The ads are hitting hard regarding all the things you can buy to send your children back to school. Whether you are finding that first school backpack for your kindergartner or picking up the necessities for your college freshman’s dorm room, some money will be spent. This is the perfect time to teach some financial lessons no matter what age you are dealing with.

Grade school kids can be a part of the planning. Use cash and show them you have put aside a certain amount of money for school supplies and they can participate in the process. They can see that obtaining these things requires an exchange of money for goods and you have choices to make.

Middle school and high school kids can gradually take more responsibility. Give them a certain amount of cash to purchase what they need. The clothes budget can be limited to a specific amount and they may need to earn their own money for all or a portion of that. As kids get older, it is only fair to be honest with them as to what you will cover. Give them more control over their choices within the limits that are set.

It is extremely important to have an open discussion with your college-bound students as to the expectations for covering tuition and living costs. Be absolutely clear what you, as parents, will pay for and what they are expected to cover from their summer or other part-time employment or savings. If receiving financial aid in the form of scholarships, grants or student loans, go over that information carefully together. All students and parents should know how much college is going to cost, how it will be paid for and how much debt they may be building up. The unknown may be the amount needed for spending money and incidentals.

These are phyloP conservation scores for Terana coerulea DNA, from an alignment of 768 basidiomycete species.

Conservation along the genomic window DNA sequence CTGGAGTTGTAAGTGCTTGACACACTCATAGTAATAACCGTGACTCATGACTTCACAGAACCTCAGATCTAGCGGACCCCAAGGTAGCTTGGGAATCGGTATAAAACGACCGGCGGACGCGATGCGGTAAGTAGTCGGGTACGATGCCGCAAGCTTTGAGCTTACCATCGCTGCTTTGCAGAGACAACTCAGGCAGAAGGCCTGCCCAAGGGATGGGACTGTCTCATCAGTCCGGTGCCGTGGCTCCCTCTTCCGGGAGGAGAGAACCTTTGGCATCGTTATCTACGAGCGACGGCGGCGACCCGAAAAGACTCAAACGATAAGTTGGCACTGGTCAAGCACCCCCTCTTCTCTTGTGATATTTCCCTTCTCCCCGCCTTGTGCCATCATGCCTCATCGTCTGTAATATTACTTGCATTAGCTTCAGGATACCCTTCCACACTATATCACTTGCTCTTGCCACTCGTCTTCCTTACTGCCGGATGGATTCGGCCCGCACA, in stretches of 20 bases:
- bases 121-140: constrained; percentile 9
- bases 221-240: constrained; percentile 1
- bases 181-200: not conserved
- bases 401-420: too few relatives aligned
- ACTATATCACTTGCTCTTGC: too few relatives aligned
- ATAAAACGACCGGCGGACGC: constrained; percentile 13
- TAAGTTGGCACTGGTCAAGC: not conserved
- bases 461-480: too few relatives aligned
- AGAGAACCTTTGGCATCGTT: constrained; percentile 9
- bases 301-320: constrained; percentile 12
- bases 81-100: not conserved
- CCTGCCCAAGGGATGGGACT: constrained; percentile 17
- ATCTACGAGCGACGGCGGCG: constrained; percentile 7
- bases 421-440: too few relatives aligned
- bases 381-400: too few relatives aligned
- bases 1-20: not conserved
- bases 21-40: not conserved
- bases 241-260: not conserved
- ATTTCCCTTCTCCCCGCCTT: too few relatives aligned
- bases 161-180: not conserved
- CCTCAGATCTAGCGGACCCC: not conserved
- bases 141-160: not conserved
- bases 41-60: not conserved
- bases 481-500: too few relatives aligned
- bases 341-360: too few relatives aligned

Encourage college students to track their costs for eating out, entertainment, transportation and other miscellaneous expenses so you can discuss and plan accordingly. Parents sometimes also underestimate the cost of these incidentals during the college school year. You can also have a conversation how to control or limit spending to stretch their money farther. How to responsibly manage a bank account they may be using is also essential knowledge. Not giving your kids a clear picture of the financial status is depriving them of valuable information and knowledge they need to survive on their own.

Back to school time can be an important money lesson opportunity so take advantage of it.

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